A decade ago, when I fell back into surfing and surf culture, I immediately loved big waves. And when you start something from that angle, just doing something that you love, even having the background that I do like dad being part of the first handful of Eddie’s, big wave surfing, and lifeguarding knowledge—which is what we celebrate with Eddie every year. Everyone on the North Shore is more than aware of this: it doesn’t seem like a very likely outcome as a woman that you’ll be invited. But I, personally, have very strong conviction with the things I feel connected to and the things I am supposed to do. So it feels like an incredible honor, but also an inedible move forward in my personal journey, and also for the Aikau family and the progression of the contest. The memory of Eddie also has to evolve, you know; we have to celebrate each other and look out for one another. It’s about selflessness, but you can’t be selfless if you’re restricted to only one gender. That’s not selfless at all. So it’s a really important lesson that is just getting started. It will be really cool to see where it goes.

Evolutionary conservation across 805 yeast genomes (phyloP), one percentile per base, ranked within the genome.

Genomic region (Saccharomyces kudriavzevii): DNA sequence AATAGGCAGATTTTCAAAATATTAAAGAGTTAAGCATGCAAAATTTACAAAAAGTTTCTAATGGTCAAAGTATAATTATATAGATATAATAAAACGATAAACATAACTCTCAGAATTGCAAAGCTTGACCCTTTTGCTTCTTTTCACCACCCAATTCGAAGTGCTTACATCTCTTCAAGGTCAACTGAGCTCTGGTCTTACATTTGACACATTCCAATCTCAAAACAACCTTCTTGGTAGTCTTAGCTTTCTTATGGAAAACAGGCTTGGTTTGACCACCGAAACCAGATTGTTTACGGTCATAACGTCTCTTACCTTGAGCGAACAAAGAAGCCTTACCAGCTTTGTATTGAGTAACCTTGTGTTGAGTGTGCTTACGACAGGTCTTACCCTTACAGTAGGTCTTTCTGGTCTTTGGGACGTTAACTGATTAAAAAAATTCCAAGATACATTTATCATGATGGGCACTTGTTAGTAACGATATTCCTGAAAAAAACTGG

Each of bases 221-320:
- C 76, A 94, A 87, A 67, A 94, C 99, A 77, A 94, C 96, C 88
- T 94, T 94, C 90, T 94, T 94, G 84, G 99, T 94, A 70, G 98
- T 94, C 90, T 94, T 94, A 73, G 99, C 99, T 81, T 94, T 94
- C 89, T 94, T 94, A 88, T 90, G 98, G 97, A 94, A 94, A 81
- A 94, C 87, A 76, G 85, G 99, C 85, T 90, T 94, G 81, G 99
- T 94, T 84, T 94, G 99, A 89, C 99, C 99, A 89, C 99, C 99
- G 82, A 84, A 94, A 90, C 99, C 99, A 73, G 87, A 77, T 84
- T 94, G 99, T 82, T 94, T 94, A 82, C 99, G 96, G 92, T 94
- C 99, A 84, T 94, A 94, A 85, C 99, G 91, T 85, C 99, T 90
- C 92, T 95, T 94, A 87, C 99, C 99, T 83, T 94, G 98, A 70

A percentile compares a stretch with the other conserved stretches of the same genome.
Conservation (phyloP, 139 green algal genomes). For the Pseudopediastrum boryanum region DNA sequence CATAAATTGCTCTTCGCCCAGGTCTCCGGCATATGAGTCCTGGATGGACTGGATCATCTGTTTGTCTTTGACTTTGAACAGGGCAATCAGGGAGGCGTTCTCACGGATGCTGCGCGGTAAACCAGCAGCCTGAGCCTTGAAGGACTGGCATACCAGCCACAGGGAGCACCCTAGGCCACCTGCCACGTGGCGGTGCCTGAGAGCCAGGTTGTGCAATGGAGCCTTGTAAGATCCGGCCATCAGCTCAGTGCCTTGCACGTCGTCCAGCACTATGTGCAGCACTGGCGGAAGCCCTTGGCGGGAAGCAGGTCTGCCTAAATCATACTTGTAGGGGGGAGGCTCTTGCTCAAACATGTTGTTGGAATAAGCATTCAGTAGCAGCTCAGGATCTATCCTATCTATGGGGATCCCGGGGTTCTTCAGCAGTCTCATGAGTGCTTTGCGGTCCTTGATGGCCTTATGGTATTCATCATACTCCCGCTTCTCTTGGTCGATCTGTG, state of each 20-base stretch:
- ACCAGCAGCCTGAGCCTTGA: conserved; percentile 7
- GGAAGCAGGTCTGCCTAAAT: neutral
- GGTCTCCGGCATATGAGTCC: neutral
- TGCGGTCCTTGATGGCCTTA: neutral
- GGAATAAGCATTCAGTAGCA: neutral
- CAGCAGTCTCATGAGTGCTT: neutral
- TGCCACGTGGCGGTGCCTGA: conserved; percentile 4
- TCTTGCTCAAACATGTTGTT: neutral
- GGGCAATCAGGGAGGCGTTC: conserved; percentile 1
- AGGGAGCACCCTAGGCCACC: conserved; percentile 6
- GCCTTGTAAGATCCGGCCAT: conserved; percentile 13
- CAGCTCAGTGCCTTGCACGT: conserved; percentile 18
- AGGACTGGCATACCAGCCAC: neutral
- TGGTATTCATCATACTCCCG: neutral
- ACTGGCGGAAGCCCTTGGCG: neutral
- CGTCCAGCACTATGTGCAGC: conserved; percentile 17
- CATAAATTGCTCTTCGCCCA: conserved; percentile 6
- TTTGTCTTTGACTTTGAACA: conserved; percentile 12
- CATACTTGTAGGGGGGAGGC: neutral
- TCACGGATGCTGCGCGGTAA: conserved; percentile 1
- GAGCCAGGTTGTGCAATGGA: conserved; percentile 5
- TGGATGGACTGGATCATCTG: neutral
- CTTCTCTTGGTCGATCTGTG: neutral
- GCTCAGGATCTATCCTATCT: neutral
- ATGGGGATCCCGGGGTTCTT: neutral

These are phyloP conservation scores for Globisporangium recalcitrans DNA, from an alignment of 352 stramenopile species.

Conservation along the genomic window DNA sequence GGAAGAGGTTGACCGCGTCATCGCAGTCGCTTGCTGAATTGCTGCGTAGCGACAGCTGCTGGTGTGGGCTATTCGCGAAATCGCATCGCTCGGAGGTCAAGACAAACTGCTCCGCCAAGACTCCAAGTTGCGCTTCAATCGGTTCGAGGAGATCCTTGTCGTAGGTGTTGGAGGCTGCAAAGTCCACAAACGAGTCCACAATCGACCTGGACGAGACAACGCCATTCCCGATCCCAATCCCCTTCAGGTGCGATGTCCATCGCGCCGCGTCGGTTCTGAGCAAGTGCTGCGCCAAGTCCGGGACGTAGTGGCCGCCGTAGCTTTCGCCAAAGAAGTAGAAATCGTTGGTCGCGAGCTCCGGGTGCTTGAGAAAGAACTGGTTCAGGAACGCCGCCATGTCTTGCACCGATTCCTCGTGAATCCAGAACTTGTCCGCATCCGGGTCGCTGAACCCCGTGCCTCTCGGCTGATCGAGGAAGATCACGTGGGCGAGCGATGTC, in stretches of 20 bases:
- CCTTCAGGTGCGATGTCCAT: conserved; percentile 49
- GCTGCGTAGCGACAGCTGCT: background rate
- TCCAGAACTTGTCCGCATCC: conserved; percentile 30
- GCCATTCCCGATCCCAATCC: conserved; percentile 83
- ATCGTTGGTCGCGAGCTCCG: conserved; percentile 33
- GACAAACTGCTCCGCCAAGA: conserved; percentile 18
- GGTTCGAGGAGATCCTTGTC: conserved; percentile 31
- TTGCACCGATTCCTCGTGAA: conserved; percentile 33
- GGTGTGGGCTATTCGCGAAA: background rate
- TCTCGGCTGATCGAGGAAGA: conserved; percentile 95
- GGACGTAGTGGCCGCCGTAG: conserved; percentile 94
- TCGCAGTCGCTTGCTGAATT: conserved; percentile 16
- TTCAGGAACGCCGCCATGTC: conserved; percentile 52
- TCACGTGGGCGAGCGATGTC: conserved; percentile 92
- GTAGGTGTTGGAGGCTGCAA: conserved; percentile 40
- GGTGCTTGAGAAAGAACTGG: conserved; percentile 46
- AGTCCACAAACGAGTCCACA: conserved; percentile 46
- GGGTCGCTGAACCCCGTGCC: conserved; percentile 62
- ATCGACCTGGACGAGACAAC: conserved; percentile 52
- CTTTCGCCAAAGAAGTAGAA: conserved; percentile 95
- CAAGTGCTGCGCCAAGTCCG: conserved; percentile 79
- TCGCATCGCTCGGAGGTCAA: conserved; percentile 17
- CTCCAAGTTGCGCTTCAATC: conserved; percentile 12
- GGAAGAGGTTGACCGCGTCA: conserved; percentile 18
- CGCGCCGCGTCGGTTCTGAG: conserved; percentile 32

Other than Dad, who do you look up to for inspiration?
I know it sounds weird, but I’m like the old man in a young woman’s body. I started boogie boarding at Sunset and just fell in love. I survived and learned a lot about the water, and the next year I was into surfing; that’s kind of my story. I got right into big waves on old school guns because that’s what Dad had laying around, and at that point (over a decade ago) some of the much older guys were still out there. Buttons [Kaluhiokalani] stands out, because he always had such an infectiously positive attitude, and especially towards me. He was such a big supporter. Anytime I’d see him in the surf he’d say, “Just go! Screw those guys.” [Laughs] Having that kind of energy around you is incredibly helpful. It’s a great reminder and example of the things that I’d like to embody, too, so that I can affect other people in positive ways like he affected me…. Other than that, I’ve learned a lot from all the old guys. It’s funny; it’s really hard to pick just one person that stands out.